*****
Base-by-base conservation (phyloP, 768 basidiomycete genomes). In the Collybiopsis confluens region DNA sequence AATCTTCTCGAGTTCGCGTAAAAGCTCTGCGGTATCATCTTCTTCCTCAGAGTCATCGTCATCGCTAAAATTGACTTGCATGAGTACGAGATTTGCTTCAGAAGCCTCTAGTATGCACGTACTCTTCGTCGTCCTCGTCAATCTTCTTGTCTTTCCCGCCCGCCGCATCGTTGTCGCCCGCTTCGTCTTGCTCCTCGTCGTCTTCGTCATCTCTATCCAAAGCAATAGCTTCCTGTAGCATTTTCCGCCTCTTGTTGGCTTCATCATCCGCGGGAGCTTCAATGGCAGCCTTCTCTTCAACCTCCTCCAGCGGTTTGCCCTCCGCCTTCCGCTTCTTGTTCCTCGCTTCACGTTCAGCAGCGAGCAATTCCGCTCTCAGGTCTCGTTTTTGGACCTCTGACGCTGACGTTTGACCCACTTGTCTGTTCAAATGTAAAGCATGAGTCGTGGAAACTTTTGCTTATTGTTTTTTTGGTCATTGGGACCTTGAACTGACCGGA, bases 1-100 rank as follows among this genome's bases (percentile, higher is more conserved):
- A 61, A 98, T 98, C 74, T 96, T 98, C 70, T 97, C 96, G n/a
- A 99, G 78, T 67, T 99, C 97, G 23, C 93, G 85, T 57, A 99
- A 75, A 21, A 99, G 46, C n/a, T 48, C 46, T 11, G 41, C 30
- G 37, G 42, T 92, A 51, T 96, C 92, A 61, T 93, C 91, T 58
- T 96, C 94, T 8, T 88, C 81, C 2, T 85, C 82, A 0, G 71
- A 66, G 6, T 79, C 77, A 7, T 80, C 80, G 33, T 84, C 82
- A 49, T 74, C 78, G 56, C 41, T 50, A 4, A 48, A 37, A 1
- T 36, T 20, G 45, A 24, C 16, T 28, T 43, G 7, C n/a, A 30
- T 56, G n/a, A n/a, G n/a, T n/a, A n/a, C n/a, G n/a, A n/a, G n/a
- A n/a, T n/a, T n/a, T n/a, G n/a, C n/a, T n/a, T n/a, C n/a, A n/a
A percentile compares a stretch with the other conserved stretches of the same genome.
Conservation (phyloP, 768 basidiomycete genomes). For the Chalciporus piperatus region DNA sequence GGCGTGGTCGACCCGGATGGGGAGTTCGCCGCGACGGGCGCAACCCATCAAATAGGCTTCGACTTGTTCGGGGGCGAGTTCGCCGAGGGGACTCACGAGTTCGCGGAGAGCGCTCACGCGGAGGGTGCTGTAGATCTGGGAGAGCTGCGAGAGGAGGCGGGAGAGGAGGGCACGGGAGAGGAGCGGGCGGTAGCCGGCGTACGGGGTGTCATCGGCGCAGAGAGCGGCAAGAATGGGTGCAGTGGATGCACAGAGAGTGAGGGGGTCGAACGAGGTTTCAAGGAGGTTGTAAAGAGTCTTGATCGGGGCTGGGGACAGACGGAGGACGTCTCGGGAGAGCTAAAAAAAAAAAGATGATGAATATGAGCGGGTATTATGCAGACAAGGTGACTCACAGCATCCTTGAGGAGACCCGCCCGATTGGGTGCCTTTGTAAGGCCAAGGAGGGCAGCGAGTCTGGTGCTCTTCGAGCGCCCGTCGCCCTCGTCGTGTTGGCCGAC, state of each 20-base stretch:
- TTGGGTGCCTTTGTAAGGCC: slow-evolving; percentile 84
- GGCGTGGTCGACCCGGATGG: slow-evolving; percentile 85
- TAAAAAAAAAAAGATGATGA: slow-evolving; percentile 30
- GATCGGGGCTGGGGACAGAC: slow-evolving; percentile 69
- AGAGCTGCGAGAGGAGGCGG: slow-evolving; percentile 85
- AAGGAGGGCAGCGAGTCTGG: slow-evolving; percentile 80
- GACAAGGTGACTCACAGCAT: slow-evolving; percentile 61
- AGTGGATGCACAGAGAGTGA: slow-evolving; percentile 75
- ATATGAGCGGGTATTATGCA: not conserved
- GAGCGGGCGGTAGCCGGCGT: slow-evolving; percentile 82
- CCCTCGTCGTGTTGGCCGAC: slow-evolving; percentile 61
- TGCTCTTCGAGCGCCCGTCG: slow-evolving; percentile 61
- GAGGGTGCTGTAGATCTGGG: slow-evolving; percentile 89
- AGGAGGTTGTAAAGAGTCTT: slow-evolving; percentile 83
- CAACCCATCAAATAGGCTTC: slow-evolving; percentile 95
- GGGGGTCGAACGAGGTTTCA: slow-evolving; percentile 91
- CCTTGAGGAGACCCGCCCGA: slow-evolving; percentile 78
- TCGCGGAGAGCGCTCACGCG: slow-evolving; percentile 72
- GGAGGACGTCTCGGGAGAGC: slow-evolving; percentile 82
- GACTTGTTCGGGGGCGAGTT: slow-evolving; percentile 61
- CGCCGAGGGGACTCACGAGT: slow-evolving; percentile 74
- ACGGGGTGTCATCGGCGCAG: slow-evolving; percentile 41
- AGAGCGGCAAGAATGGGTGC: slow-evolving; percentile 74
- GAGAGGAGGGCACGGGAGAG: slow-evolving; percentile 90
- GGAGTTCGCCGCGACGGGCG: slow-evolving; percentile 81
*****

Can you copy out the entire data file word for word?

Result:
Base-by-base conservation (phyloP, 768 basidiomycete genomes). In the Collybiopsis confluens region DNA sequence AATCTTCTCGAGTTCGCGTAAAAGCTCTGCGGTATCATCTTCTTCCTCAGAGTCATCGTCATCGCTAAAATTGACTTGCATGAGTACGAGATTTGCTTCAGAAGCCTCTAGTATGCACGTACTCTTCGTCGTCCTCGTCAATCTTCTTGTCTTTCCCGCCCGCCGCATCGTTGTCGCCCGCTTCGTCTTGCTCCTCGTCGTCTTCGTCATCTCTATCCAAAGCAATAGCTTCCTGTAGCATTTTCCGCCTCTTGTTGGCTTCATCATCCGCGGGAGCTTCAATGGCAGCCTTCTCTTCAACCTCCTCCAGCGGTTTGCCCTCCGCCTTCCGCTTCTTGTTCCTCGCTTCACGTTCAGCAGCGAGCAATTCCGCTCTCAGGTCTCGTTTTTGGACCTCTGACGCTGACGTTTGACCCACTTGTCTGTTCAAATGTAAAGCATGAGTCGTGGAAACTTTTGCTTATTGTTTTTTTGGTCATTGGGACCTTGAACTGACCGGA, bases 1-100 rank as follows among this genome's bases (percentile, higher is more conserved):
- A 61, A 98, T 98, C 74, T 96, T 98, C 70, T 97, C 96, G n/a
- A 99, G 78, T 67, T 99, C 97, G 23, C 93, G 85, T 57, A 99
- A 75, A 21, A 99, G 46, C n/a, T 48, C 46, T 11, G 41, C 30
- G 37, G 42, T 92, A 51, T 96, C 92, A 61, T 93, C 91, T 58
- T 96, C 94, T 8, T 88, C 81, C 2, T 85, C 82, A 0, G 71
- A 66, G 6, T 79, C 77, A 7, T 80, C 80, G 33, T 84, C 82
- A 49, T 74, C 78, G 56, C 41, T 50, A 4, A 48, A 37, A 1
- T 36, T 20, G 45, A 24, C 16, T 28, T 43, G 7, C n/a, A 30
- T 56, G n/a, A n/a, G n/a, T n/a, A n/a, C n/a, G n/a, A n/a, G n/a
- A n/a, T n/a, T n/a, T n/a, G n/a, C n/a, T n/a, T n/a, C n/a, A n/a
A percentile compares a stretch with the other conserved stretches of the same genome.
Conservation (phyloP, 768 basidiomycete genomes). For the Chalciporus piperatus region DNA sequence GGCGTGGTCGACCCGGATGGGGAGTTCGCCGCGACGGGCGCAACCCATCAAATAGGCTTCGACTTGTTCGGGGGCGAGTTCGCCGAGGGGACTCACGAGTTCGCGGAGAGCGCTCACGCGGAGGGTGCTGTAGATCTGGGAGAGCTGCGAGAGGAGGCGGGAGAGGAGGGCACGGGAGAGGAGCGGGCGGTAGCCGGCGTACGGGGTGTCATCGGCGCAGAGAGCGGCAAGAATGGGTGCAGTGGATGCACAGAGAGTGAGGGGGTCGAACGAGGTTTCAAGGAGGTTGTAAAGAGTCTTGATCGGGGCTGGGGACAGACGGAGGACGTCTCGGGAGAGCTAAAAAAAAAAAGATGATGAATATGAGCGGGTATTATGCAGACAAGGTGACTCACAGCATCCTTGAGGAGACCCGCCCGATTGGGTGCCTTTGTAAGGCCAAGGAGGGCAGCGAGTCTGGTGCTCTTCGAGCGCCCGTCGCCCTCGTCGTGTTGGCCGAC, state of each 20-base stretch:
- TTGGGTGCCTTTGTAAGGCC: slow-evolving; percentile 84
- GGCGTGGTCGACCCGGATGG: slow-evolving; percentile 85
- TAAAAAAAAAAAGATGATGA: slow-evolving; percentile 30
- GATCGGGGCTGGGGACAGAC: slow-evolving; percentile 69
- AGAGCTGCGAGAGGAGGCGG: slow-evolving; percentile 85
- AAGGAGGGCAGCGAGTCTGG: slow-evolving; percentile 80
- GACAAGGTGACTCACAGCAT: slow-evolving; percentile 61
- AGTGGATGCACAGAGAGTGA: slow-evolving; percentile 75
- ATATGAGCGGGTATTATGCA: not conserved
- GAGCGGGCGGTAGCCGGCGT: slow-evolving; percentile 82
- CCCTCGTCGTGTTGGCCGAC: slow-evolving; percentile 61
- TGCTCTTCGAGCGCCCGTCG: slow-evolving; percentile 61
- GAGGGTGCTGTAGATCTGGG: slow-evolving; percentile 89
- AGGAGGTTGTAAAGAGTCTT: slow-evolving; percentile 83
- CAACCCATCAAATAGGCTTC: slow-evolving; percentile 95
- GGGGGTCGAACGAGGTTTCA: slow-evolving; percentile 91
- CCTTGAGGAGACCCGCCCGA: slow-evolving; percentile 78
- TCGCGGAGAGCGCTCACGCG: slow-evolving; percentile 72
- GGAGGACGTCTCGGGAGAGC: slow-evolving; percentile 82
- GACTTGTTCGGGGGCGAGTT: slow-evolving; percentile 61
- CGCCGAGGGGACTCACGAGT: slow-evolving; percentile 74
- ACGGGGTGTCATCGGCGCAG: slow-evolving; percentile 41
- AGAGCGGCAAGAATGGGTGC: slow-evolving; percentile 74
- GAGAGGAGGGCACGGGAGAG: slow-evolving; percentile 90
- GGAGTTCGCCGCGACGGGCG: slow-evolving; percentile 81